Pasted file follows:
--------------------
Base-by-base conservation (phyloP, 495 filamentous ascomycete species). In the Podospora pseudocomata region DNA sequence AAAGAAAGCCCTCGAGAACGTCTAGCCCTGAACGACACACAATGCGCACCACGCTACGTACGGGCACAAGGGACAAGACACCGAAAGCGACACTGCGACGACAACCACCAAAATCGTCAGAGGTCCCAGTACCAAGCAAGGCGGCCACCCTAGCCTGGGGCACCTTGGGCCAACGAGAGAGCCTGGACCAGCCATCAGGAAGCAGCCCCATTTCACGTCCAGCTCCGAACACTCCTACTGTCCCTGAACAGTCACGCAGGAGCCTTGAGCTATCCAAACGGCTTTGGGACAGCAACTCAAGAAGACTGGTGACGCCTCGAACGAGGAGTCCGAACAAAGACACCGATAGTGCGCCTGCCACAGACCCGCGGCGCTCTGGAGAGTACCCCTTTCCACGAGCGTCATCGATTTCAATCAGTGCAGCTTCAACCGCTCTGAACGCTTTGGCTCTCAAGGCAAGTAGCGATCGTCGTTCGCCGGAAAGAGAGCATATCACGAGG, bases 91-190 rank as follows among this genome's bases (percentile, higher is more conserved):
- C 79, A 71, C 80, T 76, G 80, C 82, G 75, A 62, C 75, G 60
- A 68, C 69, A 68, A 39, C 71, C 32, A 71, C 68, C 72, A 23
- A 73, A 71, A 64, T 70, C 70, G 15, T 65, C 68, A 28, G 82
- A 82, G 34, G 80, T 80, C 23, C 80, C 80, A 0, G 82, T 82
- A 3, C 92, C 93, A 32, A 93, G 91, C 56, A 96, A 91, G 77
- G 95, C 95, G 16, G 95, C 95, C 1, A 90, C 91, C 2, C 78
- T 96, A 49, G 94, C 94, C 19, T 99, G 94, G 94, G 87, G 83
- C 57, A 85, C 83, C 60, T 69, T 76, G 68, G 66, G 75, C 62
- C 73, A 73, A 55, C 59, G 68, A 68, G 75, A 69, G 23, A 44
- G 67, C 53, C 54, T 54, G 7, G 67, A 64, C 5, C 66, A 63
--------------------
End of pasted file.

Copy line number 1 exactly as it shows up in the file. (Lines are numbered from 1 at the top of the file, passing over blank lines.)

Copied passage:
Base-by-base conservation (phyloP, 495 filamentous ascomycete species). In the Podospora pseudocomata region DNA sequence AAAGAAAGCCCTCGAGAACGTCTAGCCCTGAACGACACACAATGCGCACCACGCTACGTACGGGCACAAGGGACAAGACACCGAAAGCGACACTGCGACGACAACCACCAAAATCGTCAGAGGTCCCAGTACCAAGCAAGGCGGCCACCCTAGCCTGGGGCACCTTGGGCCAACGAGAGAGCCTGGACCAGCCATCAGGAAGCAGCCCCATTTCACGTCCAGCTCCGAACACTCCTACTGTCCCTGAACAGTCACGCAGGAGCCTTGAGCTATCCAAACGGCTTTGGGACAGCAACTCAAGAAGACTGGTGACGCCTCGAACGAGGAGTCCGAACAAAGACACCGATAGTGCGCCTGCCACAGACCCGCGGCGCTCTGGAGAGTACCCCTTTCCACGAGCGTCATCGATTTCAATCAGTGCAGCTTCAACCGCTCTGAACGCTTTGGCTCTCAAGGCAAGTAGCGATCGTCGTTCGCCGGAAAGAGAGCATATCACGAGG, bases 91-190 rank as follows among this genome's bases (percentile, higher is more conserved):